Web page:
Murray feels benefits of op
Andy Murray believes he is already reaping the rewards of his back surgery.
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The Scot went under the knife in September after experiencing problems on and off for 18 months, particularly on clay.
Murray played his first grand slam match since the operation against Go Soeda in the opening round of the Australian Open on Tuesday and he could scarcely have been more impressive.
The 26-year-old was on court for less than an hour and a half in his 6-1 6-1 6-3 victory and struck 32 winners.
He said: "It's not every single shot that my back hurt on before but certain shots I'm a lot freer in the movement just now. I hope that continues.
"That was the whole point of having the surgery. So if I was still in pain and stiff and sore then I'd be a bit worried about the next few years.
"But I'm hoping it was the right decision. I felt freer (against Soeda) than I did for the last 18 months."
Murray is a three-time finalist at Melbourne Park, most recently last year when he was beaten by Novak Djokovic.
But, with only two competitive matches under his belt prior to arriving in Australia, he is having to deal with a large amount of uncertainty along with the usual challenges of a grand slam.
He said: "Going through surgery is different than going through any other sort of injury or break that you have.
"A lot of players don't come back from surgery and are the same player that they were before. That's something that's always in the back of your mind, something that will worry you a little bit and something you'll think about.
"Before the match, you're worried about the conditions, but you're also just kind of praying that everything is good with the back and you can wake up the next day and all is good."
Murray played in the worst heat of the day on Tuesday with temperatures soaring above 42C, so the 26-year-old will have been delighted to learn his second-round match against French qualifier Vincent Millot will be played in the night session on Rod Laver Arena.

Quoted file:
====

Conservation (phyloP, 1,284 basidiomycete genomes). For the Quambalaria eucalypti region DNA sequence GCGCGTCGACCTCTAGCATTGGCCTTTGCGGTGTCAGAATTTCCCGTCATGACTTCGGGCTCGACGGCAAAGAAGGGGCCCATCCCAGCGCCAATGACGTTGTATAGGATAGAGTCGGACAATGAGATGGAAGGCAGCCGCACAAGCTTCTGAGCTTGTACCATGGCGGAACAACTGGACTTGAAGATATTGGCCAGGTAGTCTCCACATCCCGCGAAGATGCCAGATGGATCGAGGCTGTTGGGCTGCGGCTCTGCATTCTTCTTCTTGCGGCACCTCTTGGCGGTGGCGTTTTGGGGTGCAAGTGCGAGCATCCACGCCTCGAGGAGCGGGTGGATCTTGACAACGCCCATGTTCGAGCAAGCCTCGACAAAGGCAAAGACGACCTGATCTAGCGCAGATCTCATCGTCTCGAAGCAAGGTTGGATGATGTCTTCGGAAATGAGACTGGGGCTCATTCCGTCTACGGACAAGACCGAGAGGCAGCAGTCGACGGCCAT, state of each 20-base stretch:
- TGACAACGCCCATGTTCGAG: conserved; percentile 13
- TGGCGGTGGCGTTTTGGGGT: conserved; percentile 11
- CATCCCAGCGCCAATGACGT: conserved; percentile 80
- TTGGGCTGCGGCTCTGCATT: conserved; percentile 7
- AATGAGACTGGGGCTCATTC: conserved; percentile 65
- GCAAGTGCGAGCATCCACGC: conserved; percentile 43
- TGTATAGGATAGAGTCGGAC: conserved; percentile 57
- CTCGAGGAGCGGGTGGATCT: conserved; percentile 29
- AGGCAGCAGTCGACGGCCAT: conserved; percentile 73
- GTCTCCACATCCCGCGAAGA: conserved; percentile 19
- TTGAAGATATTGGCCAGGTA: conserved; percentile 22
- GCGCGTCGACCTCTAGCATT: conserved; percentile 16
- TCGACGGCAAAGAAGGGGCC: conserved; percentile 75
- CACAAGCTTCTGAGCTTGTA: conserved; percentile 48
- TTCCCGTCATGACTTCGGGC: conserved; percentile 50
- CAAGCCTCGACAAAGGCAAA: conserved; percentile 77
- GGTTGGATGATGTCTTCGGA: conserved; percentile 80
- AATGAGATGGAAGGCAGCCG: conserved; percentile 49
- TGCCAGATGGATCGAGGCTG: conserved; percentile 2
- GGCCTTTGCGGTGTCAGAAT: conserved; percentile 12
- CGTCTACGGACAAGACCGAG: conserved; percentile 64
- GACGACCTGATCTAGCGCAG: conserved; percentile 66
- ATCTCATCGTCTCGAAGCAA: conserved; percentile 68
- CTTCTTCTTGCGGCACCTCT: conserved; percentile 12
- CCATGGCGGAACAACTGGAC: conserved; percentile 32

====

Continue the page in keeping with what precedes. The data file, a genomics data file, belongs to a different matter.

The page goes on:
Feliciano Lopez, who Murray has beaten in all seven of their previous meetings, is the only seed remaining in the fourth seed's section, and should he get past the Spaniard, his fourth-round opponent would be one of Stephane Robert, Michal Przysiezny, Blaz Rola or Martin Klizan.
A quarter-final meeting with the likes of Roger Federer or Jo-Wilfried Tsonga would be a big step up in standard, therefore, but Murray is not worried about being undercooked.
He said: "In these conditions you want to win fast. Whether I've played a lot of matches or not, every player would want to get off the court as quick as possible.
"I'm well aware if I go further in the tournament, if I win my next match, the matches are going to get longer and tougher. I'm still kind of waiting to see every day how I'm going to wake up.
"I'm confident that I'm going to be okay. But these tournaments over best-of-five-set matches on the hard courts, over two weeks, it's tough on the body. So it was a good test for me."
It is rare that avid tennis watcher Murray plays an unknown opponent but 27-year-old Millot stumped even him.
Ranked 267, Millot's five-set win over Wayne Odesnik in the first round was his first victory in the main draw of a grand slam.
Murray said: "I know he's left-handed but I haven't played or practised against him before, I haven't seen any of his matches.
"I'll try to watch a bit of video of his match to see how he plays. But I'm glad he won."
The last comment was a thinly-veiled reference to the unpopular Odesnik, who served a doping ban in 2010 after being caught bringing human growth hormone into Australia.